A true triple threat, these brothers are blessed with athleticism and competitive spirit. Forging a Woods family legacy

Jenni Carlson

HEARING the metal cleats clacking on the ramp, D'Juan Woods looked across the football field at Millwood High School. There, scrambling down the hill, trying not to fall, was his younger brother Donovan.

"Will you slow down?" D'Juan said. "You're going to..."

Donovan cut him off.

"They won! They won!" he yelled over and over. "They won!"

The brothers had been listening to the Bedlam football game in the locker room before Millwood's Class 2A quarterfinal game against the Jones Longhorns, but D'Juan, a senior, had gone to the field for special teams warm-ups.

Donovan, a junior, was getting taped when he heard that Oklahoma State had won on a game-winning touchdown catch by their older brother Rashaun.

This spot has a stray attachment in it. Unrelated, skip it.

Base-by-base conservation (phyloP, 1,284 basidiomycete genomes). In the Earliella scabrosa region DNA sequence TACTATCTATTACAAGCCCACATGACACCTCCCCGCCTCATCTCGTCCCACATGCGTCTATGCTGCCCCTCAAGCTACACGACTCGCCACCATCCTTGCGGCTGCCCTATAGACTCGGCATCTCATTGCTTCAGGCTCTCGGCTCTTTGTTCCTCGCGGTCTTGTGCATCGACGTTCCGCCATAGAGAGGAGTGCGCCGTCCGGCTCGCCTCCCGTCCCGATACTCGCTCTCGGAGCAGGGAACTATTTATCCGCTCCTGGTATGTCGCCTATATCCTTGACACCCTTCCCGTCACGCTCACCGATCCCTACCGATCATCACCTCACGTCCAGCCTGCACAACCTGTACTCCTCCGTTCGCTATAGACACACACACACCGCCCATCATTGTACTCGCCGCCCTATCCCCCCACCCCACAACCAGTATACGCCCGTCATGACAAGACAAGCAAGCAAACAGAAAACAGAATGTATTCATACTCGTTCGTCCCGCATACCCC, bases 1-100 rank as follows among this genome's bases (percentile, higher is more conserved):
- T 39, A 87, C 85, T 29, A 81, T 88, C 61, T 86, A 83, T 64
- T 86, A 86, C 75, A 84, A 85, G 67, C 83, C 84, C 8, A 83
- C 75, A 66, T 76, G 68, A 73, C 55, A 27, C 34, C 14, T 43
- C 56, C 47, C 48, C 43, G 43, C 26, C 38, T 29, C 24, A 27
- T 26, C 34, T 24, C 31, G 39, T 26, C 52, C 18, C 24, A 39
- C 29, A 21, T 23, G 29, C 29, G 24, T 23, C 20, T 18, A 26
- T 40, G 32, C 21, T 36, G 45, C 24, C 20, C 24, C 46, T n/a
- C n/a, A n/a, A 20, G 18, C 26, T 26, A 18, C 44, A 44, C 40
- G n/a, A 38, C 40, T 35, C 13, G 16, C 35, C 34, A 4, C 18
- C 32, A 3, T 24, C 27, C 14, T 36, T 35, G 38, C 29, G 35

Donovan rushed down to the field and up to D'Juan.

"Rashaun," he said, "scored the winning touchdown."

The brothers erupted into cheers. Whooping and hollering, they danced and jumped and ran around the field.

Then, they ran around Jones. Led by D'Juan and Donovan, Millwood has been dominant in playoffs, outscoring its opponents 167-58, winning by an average of 26.8 points and advancing to Saturday's 2A final against Tulsa Cascia Hall.

These last few weeks have been good ones for the Woods brothers.

"Stuff like this doesn't happen every day," Donovan said. "We're cherishing it. We're really blessed."

And really talented.

A 6-foot-3, 195-pound sophomore, Rashaun had 80 receptions for 1,023 yards and 10 touchdowns this season. He broke Hart Lee Dykes' school record for catches in a season and was the only player in the Big 12 this season to surpass the 1,000-yard plateau.

D'Juan's numbers are almost as impressive. The 6-2, 185-pound receiver has 45 catches for 953 yards and 21 touchdowns. He has committed to OSU.

And little brother Donovan isn't so little. At 6-3, 205, he's the biggest of the bunch. He's completed 106 of 158 attempts for 1,785 yards and 36 touchdowns while only throwing six interceptions. He also has 972 yards and 12 touchdowns rushing.